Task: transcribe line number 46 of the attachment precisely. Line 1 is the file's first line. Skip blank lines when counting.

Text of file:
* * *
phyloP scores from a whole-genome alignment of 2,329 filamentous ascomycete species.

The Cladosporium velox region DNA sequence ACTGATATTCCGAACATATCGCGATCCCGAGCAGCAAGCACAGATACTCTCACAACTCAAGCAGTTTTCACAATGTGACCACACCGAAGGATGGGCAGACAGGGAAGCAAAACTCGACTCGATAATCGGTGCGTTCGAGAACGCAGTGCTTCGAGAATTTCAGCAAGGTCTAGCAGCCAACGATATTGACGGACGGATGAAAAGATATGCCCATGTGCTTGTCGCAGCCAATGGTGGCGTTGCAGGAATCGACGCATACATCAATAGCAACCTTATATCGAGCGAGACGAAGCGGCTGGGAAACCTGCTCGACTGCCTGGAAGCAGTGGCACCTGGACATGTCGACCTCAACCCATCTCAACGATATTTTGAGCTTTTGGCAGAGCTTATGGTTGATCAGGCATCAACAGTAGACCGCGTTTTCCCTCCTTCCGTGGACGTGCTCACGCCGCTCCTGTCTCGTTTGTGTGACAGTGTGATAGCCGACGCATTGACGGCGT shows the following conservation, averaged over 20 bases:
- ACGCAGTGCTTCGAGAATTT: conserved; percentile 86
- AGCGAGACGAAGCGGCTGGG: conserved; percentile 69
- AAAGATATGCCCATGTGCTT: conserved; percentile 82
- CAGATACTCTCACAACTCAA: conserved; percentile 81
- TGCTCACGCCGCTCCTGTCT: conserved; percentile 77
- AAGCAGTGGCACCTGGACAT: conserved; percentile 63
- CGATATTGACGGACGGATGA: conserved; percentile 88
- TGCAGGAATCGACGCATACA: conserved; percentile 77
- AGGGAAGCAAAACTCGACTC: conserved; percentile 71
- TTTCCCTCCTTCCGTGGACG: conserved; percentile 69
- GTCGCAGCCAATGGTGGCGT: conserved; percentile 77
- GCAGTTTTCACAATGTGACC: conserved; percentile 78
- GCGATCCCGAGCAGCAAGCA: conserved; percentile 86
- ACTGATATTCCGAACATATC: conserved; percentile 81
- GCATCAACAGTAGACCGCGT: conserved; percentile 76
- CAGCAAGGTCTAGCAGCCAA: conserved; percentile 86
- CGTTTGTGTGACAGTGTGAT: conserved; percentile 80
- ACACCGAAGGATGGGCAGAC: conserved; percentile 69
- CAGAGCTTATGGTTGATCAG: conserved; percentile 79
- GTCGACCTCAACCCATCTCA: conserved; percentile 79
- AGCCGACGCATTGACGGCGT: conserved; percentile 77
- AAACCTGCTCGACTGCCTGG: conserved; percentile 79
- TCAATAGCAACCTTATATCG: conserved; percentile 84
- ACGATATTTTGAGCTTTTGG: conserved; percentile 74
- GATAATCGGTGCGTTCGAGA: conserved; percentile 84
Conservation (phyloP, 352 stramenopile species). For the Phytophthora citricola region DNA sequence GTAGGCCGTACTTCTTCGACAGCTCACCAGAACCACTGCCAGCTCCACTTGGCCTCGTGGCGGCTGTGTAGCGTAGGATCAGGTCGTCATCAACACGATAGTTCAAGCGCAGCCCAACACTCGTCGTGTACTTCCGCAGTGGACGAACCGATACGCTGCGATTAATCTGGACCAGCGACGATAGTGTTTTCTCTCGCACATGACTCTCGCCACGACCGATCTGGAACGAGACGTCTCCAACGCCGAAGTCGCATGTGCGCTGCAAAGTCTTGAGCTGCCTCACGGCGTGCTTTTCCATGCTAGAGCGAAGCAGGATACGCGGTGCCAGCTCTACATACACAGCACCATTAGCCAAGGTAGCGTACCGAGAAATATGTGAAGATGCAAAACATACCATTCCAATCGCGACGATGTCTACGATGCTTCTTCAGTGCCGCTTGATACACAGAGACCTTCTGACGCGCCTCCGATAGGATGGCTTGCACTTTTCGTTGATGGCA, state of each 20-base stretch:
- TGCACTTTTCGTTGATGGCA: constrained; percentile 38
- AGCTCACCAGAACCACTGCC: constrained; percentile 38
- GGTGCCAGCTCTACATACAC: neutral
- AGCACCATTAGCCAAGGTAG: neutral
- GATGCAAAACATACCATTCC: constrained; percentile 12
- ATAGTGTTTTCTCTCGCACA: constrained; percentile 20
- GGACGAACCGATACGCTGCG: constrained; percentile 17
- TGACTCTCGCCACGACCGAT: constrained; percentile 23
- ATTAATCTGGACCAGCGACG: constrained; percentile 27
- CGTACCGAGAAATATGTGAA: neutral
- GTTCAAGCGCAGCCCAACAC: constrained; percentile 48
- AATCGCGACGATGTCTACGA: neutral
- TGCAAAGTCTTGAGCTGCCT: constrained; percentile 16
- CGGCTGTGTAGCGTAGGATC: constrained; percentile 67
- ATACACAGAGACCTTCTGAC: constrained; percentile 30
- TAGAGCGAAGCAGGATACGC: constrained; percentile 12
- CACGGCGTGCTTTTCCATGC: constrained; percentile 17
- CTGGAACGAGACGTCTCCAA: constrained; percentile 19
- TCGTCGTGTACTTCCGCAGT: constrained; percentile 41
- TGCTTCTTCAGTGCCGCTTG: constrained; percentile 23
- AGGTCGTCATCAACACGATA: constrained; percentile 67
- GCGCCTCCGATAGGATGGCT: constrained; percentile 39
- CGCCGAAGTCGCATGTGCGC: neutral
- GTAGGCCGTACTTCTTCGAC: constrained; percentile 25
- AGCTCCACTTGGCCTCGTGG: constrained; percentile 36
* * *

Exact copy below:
- CTGGAACGAGACGTCTCCAA: constrained; percentile 19